“New” is the top consumer demand. Can brands adapt to survive?
Among today's consumers, the safe feeling that comes with being loyal to something tried and true just can't compete with the feeling of experiencing something new. According to Forbes, "Over the last three generations, major trends in marriage, religion, politics, and corporate America have reframed expectations for surviving and thriving in this world. The consistent theme is that change is not something to be feared or avoided. Change is inherently good. And the hankering for change is increasing at an accelerated rate."1
Combined with the growing expectation that something that is worth my time and money should offer more than just the inherent product benefit, it should come with an experience, the pressure to innovate is greater than ever before.
With this constant demand for creating new experiences, it's less about a major breakthrough or transformative innovation. This kind of innovation goes beyond core product benefits or usage occasions, it could be anything from how we go to market and the buying experience to the back-end customer service. The ability to tout something new and different, whether it brings utility or any real benefit, is the new role of innovation. It's what has the ability to pull a consumer's attention to your corner, however fleeting that moment may be. Whether it's deciding if your brand needs a chat bot or if you should try a new digital extension of your product offering, just having something new might be all it takes.
And the financial stakes are higher than ever. There are more consumers in the open consideration mindset than ever before due to the erosion of loyalty and a constant desire to experience something new. This is both exciting for challenger brands and terrifying for established, traditional brands that rely on their base to sustain profitability. As reported in Forbes, "There is $6.2 trillion globally in near-constant play due to accelerated brand shifting according to a report from Accenture. Two thirds of consumers surveyed said that the number of companies or brands they consider when making purchase decisions has increased significantly compared with 10 years ago."2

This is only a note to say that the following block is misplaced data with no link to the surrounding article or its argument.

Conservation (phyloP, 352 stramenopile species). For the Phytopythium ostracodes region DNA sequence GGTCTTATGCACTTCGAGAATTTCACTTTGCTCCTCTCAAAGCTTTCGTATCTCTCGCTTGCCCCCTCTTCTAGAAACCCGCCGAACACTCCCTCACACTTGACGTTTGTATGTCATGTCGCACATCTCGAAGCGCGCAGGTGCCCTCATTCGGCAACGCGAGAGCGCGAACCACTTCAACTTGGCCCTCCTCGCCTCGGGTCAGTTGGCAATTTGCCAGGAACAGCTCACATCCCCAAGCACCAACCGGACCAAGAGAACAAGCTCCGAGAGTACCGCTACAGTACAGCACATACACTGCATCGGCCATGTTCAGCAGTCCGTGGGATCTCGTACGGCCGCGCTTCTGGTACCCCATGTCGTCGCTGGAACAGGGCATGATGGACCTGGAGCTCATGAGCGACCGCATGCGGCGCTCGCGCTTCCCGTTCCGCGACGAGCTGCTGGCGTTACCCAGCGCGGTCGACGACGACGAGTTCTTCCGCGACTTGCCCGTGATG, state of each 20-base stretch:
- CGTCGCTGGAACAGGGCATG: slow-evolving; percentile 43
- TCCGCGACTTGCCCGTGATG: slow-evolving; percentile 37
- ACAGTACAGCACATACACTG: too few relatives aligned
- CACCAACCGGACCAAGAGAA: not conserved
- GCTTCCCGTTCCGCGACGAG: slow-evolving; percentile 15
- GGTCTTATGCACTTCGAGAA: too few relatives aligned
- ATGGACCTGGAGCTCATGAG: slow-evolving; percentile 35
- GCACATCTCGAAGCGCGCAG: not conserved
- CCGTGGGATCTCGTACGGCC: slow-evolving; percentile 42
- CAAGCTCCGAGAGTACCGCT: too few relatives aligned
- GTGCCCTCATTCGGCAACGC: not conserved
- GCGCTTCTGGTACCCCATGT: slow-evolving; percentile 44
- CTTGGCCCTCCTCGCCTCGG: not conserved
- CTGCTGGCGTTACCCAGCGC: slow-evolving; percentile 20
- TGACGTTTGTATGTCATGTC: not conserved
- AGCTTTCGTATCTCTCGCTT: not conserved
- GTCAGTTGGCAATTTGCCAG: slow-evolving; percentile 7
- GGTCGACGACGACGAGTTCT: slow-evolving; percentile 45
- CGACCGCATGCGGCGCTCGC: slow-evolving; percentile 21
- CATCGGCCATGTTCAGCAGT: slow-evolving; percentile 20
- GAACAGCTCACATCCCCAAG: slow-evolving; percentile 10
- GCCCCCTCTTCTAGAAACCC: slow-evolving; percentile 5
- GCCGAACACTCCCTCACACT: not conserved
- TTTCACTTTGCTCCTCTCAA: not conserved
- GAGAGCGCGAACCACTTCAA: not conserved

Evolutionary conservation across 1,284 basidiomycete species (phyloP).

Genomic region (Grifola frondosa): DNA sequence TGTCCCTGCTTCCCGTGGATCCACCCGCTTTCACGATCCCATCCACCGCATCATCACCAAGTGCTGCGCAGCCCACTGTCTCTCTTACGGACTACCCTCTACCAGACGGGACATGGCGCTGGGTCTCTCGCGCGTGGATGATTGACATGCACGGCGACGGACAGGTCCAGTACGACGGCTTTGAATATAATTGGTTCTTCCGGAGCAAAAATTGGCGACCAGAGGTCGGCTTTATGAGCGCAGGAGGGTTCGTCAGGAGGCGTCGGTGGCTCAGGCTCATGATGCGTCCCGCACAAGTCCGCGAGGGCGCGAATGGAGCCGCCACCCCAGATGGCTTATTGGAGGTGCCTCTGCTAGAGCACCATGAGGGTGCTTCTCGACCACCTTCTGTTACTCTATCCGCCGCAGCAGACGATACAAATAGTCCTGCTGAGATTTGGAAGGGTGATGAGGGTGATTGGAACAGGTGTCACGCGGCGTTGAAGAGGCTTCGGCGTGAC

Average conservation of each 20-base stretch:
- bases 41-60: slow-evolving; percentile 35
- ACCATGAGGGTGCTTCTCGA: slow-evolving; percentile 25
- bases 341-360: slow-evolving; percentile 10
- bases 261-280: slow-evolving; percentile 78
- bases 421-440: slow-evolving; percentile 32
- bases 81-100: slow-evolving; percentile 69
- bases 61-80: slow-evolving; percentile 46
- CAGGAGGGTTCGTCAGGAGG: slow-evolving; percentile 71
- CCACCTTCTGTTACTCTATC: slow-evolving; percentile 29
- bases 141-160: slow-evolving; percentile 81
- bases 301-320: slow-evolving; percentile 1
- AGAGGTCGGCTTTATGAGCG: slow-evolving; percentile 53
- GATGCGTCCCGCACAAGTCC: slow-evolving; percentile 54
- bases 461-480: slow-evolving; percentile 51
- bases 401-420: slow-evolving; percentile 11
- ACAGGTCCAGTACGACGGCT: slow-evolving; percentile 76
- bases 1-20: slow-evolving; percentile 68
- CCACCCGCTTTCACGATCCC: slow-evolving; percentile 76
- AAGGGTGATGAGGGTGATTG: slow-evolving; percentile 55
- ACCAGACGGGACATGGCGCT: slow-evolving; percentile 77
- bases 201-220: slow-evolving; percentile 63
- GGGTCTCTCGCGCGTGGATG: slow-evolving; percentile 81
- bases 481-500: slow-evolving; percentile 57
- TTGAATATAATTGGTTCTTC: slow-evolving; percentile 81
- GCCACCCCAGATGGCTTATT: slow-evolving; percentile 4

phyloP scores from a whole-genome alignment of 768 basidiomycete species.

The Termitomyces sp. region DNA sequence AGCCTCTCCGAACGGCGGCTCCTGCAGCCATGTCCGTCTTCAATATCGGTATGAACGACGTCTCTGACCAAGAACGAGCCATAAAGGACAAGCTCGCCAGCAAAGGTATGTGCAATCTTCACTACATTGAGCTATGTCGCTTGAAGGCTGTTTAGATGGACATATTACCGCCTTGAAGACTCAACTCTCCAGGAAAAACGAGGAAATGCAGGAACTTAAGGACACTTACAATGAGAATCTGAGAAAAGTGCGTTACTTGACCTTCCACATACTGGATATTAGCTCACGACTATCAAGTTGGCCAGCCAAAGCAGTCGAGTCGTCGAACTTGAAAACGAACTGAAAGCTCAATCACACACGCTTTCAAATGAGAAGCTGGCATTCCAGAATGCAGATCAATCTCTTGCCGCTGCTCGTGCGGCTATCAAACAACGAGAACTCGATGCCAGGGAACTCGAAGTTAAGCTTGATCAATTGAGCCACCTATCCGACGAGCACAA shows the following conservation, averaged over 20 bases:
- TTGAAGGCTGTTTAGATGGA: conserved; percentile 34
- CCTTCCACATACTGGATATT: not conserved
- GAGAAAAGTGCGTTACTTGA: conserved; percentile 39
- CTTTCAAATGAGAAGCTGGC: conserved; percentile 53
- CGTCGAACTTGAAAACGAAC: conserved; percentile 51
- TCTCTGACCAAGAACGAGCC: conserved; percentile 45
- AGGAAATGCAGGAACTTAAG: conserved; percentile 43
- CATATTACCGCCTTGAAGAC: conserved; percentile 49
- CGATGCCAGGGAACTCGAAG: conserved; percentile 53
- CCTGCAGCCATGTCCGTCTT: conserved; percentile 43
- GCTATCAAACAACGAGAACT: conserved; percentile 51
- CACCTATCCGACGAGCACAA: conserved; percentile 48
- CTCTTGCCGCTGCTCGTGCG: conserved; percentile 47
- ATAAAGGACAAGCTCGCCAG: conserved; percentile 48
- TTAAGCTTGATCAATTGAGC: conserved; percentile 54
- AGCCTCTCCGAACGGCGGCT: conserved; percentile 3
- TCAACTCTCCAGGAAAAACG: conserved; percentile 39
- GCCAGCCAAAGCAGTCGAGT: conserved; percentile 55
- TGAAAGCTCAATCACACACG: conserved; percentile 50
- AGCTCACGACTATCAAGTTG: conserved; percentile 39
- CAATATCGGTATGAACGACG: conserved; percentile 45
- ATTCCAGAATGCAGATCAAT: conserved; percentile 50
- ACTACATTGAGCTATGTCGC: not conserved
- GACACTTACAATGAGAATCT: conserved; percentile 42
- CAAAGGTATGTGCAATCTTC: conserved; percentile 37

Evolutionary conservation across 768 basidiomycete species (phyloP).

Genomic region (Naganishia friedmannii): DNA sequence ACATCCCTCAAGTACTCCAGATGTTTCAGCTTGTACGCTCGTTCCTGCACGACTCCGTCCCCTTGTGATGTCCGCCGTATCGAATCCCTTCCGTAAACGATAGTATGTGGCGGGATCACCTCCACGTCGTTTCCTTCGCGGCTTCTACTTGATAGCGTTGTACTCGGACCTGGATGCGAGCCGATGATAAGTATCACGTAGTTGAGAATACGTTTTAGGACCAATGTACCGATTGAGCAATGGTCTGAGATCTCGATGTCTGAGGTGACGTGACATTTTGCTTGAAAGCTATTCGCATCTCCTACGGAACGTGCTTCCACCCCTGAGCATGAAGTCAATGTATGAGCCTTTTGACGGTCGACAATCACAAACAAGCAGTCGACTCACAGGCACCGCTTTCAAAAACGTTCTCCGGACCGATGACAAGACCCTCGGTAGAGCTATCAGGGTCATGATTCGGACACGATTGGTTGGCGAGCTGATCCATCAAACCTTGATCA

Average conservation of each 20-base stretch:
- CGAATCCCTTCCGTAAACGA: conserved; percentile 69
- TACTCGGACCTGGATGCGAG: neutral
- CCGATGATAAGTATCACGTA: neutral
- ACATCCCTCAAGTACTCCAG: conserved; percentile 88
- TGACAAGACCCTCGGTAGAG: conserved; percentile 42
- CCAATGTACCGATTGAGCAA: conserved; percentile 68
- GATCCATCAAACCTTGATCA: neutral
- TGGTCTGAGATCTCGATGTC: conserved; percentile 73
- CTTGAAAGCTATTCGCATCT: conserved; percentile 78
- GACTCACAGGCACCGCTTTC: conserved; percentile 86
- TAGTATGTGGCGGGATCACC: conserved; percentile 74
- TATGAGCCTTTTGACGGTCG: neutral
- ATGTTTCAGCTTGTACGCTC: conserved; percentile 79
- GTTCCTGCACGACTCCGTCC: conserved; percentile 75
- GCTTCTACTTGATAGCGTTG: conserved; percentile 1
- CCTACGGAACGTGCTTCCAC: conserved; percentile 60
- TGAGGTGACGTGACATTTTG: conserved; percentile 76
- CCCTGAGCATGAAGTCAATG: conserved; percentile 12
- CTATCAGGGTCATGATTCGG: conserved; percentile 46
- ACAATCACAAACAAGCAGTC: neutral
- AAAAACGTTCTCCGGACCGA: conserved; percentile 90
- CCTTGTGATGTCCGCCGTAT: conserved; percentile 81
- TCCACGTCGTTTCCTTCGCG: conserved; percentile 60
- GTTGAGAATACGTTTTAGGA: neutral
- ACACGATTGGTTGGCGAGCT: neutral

Luckily, digital innovation can be equally as motivating and much less cost prohibitive than traditional product innovation. The ability to test and learn, get to market quickly and optimize and adapt makes digital innovation a sweet spot for creating new consumer experiences. If we stop thinking about digital marketing as just pushing consumers to an end destination or conversion, and start thinking about using digital to enhance a product offering we can start creating new and better consumer experiences. This is where digital engagement and promotions start to blur the line between marketing and just extending the brand.
If our digital innovation seeks to build loyalty where possible, we might be able to overcome the behavioral trend of disappearing loyalty. According to GeekWire, Starbucks struck loyalty and digital innovation gold with their mobile "rewards program, which represented 36 percent of the company's U.S. revenues last quarter. But now it seems the company is placing even more emphasis on using technology to get its current customers to spend more with Starbucks, as well as to acquire new ones, too. 'Today, we are enabling a new generation of digital innovation that will begin rolling out in waves starting this fall,' Starbucks Chief Strategy Officer Matt Ryan said." Check out other ways Starbucks has focused on digital innovation to both enhance rewards and extend the number of customers that engage with the brand digitally - including an eye toward AI and personalization.3
Check out other ways Starbucks has focused on digital innovation to both enhance rewards and extend the number of customers that engage with the brand digitally – including an eye toward AI and personalization.
1. Kusek, Kathleen. "The Death of Brand Loyalty: Cultural Shifts Mean It's Gone Forever," Forbes. https://www.forbes.com/sites/kathleenkusek/2016/07/25/the-death-of-brand-loyalty-cultural-shifts-mean-its-gone-forever/#26b570264dde
2. Kusek, Kathleen. "The Death of Brand Loyalty: Cultural Shifts Mean It's Gone Forever."
3. Soper, Taylor. "Starbucks is a tech company: Why the coffee giant is investing heavily in digital innovation," GeekWire. https://www.geekwire.com/2017/starbucks-tech-company-coffee-giant-investing-heavily-digital-innovation/